Friday, August 3, 2018

Norman Lear Is Inaugural Nominee for TV for Grown-Ups Award

Entertainment icon Norman Lear, 95, is AARP's first TV for Grownups honoree. But while his hit-making TV career will be celebrated with an event in Los Angeles on Tuesday, Lear points out his work is far from over. "I have not a plan in the world to retire. Life will retire me at some point," Lear says, chuckling, "but I won’t."
In fact, Lear says, working on One Day at a Time — the reimagined Netflix version of his 1975-84 show, now starring Rita Moreno — feels "every bit as good and wonderful and exciting and interesting as it did 30 years ago, or 40, or 50." 
Moreno, 86, will present Lear with his TV for Grownups honors. They'll be joined by stars such as Dick Van Dyke, Frances Fisher, Marla Gibbs, Bob Saget and Adrienne Barbeau.
Lear may be the most important TV showrunner in history. He's had as many as nine shows dominating the airwaves at once, and he changed the TV landscape with boldly innovative Emmy-magnet series like All in the FamilyMaude and The Jeffersons, as well as wildly experimental shows decades ahead of their time, such as Mary Hartman, Mary Hartman and Fernwood 2NightOne Day at a Time was TV’s first show about a single mom raising kids; the current version breaks new ground by focusing on a Latino family.
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Thursday, August 2, 2018

Ob-La-Di, Ob-La-Don't

The most notorious song during the Beatles’ sprawling sessions associated with The White Album was, bar none, the tension-riddled recording of “Ob-La-Di, Ob-La-Da.” The song would require some 42 hours to record, with Paul McCartney leading his bandmates through numerous takes of the composition in a host of different styles.

The elaborate recording sessions for McCartney’s “Ob-La-Di, Ob-La-Da” began on Jul. 3, with McCartney on Fender Jazz Bass and piano, John Lennon on maracas and backing vocals, George Harrison on his Gibson J-200 acoustic, and Ringo on the drums. The song found its inspiration in the words of Jimmy Scott, a Nigerian Conga player who was fond of repeating the Yoruban expression “ob-la-di, ob-la-da, life goes on.” In an early rendition of the song, the Beatles fashioned a south-of-the-border reading of “Ob-La-Di, Ob-La-Da,” complete with Lennon’s enthusiastic preface: “Yes, sir! Take one, and the Magic Jumbo Band!”
Over the next several nights, the composition underwent numerous takes as the group attempted different versions of the song and Paul continuously tinkered with his vocal, testing his colleagues’ patience in the process. Things finally came to a head on Jul. 9, when John contrived the tune’s jangly piano introduction. “I am fucking stoned!” he announced upon entering the studio that evening. “And this is how the fucking song should go,” he said, before pounding out the famous piano opening.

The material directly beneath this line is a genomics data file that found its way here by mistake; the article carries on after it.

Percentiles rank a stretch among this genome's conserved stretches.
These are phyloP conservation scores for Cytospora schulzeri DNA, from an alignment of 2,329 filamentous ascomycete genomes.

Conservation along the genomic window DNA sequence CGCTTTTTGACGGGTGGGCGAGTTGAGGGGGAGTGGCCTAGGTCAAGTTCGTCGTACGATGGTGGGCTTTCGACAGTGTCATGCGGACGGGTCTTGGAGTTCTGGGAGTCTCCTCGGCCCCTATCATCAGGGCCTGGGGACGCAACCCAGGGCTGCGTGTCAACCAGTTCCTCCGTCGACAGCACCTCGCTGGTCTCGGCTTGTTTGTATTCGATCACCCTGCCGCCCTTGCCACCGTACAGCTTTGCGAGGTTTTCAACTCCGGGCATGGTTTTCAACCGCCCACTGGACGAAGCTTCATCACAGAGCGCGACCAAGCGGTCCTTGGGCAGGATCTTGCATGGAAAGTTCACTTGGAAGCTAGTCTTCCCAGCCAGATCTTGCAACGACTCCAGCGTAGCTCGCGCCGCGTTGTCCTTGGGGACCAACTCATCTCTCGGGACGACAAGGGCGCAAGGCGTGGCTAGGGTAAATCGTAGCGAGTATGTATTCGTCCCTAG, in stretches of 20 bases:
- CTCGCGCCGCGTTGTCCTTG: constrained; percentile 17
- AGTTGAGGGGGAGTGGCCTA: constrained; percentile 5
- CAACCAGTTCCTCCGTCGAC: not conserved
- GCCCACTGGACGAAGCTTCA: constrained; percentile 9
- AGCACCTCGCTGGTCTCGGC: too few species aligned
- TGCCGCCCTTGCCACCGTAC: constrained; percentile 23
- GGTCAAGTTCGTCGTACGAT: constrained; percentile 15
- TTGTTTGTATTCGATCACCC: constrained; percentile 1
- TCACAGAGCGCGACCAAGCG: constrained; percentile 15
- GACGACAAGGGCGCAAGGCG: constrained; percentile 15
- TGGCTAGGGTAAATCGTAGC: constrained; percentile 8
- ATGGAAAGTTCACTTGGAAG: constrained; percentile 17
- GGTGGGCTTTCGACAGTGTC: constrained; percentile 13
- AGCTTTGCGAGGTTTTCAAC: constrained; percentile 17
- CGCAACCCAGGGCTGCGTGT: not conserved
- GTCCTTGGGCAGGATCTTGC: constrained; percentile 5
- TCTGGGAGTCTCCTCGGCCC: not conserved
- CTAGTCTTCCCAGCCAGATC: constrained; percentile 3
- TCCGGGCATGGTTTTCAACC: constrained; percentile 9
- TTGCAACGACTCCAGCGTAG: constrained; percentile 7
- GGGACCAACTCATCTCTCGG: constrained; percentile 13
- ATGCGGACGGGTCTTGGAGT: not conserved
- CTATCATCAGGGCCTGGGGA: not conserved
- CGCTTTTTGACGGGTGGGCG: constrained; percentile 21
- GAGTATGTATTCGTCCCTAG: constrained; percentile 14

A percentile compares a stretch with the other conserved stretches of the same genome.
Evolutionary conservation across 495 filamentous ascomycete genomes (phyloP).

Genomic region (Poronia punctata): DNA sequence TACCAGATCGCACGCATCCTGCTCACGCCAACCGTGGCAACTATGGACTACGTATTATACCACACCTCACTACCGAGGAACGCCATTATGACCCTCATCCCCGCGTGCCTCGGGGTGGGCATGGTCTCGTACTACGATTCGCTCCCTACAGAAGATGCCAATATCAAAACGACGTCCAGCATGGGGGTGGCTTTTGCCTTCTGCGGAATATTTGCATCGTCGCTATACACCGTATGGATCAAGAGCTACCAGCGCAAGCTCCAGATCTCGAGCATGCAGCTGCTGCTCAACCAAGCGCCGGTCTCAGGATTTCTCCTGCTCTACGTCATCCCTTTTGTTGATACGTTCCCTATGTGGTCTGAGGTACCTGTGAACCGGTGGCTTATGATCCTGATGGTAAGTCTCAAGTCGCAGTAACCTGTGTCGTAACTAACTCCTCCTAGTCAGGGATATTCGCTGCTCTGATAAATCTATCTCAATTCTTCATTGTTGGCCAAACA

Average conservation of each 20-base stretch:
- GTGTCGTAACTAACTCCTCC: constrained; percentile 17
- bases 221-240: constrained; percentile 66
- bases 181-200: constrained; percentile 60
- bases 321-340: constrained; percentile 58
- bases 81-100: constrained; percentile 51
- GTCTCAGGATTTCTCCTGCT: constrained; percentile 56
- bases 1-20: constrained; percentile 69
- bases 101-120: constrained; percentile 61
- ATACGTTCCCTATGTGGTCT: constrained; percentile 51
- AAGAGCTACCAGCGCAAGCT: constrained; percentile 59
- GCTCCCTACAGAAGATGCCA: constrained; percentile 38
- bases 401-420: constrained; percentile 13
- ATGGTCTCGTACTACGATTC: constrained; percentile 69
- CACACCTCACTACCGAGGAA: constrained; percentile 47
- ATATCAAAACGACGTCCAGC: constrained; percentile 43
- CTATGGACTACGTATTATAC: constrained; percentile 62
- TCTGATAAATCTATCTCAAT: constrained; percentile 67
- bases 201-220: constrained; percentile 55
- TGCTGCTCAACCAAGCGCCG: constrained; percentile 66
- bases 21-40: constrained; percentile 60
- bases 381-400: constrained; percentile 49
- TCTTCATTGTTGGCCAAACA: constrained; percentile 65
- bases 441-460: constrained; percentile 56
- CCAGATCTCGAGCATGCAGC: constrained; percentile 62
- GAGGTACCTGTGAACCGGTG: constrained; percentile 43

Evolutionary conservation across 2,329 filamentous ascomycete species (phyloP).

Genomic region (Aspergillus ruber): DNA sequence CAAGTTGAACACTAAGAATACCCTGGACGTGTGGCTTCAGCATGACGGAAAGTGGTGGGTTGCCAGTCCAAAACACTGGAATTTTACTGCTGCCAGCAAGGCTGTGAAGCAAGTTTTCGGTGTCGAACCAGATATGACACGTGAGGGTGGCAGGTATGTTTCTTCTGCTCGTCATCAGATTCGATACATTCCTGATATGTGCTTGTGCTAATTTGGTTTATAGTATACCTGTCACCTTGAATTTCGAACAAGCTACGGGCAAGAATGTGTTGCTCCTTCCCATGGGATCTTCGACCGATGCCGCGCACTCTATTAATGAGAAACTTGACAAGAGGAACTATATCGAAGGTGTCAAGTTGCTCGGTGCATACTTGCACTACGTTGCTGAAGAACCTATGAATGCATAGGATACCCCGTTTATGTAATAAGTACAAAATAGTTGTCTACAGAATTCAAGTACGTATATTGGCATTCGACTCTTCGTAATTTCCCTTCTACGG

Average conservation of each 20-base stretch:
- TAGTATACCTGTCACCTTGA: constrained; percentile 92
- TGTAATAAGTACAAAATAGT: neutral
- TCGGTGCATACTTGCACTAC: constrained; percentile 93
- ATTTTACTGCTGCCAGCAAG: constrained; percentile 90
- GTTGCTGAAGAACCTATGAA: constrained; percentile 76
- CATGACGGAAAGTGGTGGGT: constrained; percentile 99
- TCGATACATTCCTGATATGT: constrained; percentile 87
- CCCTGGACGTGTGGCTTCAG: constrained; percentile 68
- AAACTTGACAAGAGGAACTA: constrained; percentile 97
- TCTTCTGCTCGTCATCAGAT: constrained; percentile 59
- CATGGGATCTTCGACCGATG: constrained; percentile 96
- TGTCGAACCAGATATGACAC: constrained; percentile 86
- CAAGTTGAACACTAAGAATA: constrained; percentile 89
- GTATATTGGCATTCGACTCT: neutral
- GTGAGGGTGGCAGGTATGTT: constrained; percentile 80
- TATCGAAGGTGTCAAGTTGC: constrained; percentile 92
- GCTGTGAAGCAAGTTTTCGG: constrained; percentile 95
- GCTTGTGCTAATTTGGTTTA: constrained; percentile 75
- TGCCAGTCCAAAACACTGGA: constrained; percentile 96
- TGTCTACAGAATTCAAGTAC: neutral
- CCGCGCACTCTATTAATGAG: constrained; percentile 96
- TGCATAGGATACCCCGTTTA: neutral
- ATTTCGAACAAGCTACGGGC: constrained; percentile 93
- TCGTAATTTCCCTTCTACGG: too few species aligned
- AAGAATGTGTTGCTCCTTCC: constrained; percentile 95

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Wednesday, August 1, 2018

Sean Connery Co-Wrote a Bond Film That Was Never Made

James Bond has done some memorable things in his time, from dodging laser blasts on a space station to driving an invisible car across a glacier. 

One thing he hasn’t done, however, is deactivate a robot shark which is carrying an atom bomb through a Manhattan sewer. But he very nearly did. 

In 1976, a Bond screenplay revolved around a shoal of remote-controlled, nuclear-weaponised robo-sharks. Its title was Warhead. And one of its three screenwriters was none other than the original big-screen 007, Sean Connery.

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Tuesday, July 31, 2018

What the South of 50 Years Ago Foretold of the Nation's Future

During the 1950s and ‘60s, New York-based publications like TIME, Newsweekor Harper’s regularly devoted special issues or special sections of regular issues to the South. 
All of them focused in one way or another on assessing the region’s progress in surmounting the barriers of racism, poverty and educational backwardness that continued to separate it from the rest of the country—meaning, effectively, the northern states, which had long served as the embodiment of American ideals of virtue, enlightenment and prosperity.
This was no random practice. After all, America was in the throes of a civil rights movement whose primary objective at that point was toppling the institutionalized Jim Crow system that still set the South apart. By the middle of the 1960s, however, forces were already stirring that would soon shatter the perception of a southern monopoly on racism and cast serious doubt on the presumption of superior northern virtue. 
However unwittingly, the editors’ southern focus in the 1960s might have served another purpose as well, for, in retrospect, developments then underway offered a glimpse into a future marked by dramatic and unforeseen change, not just for the South but for the nation as a whole.
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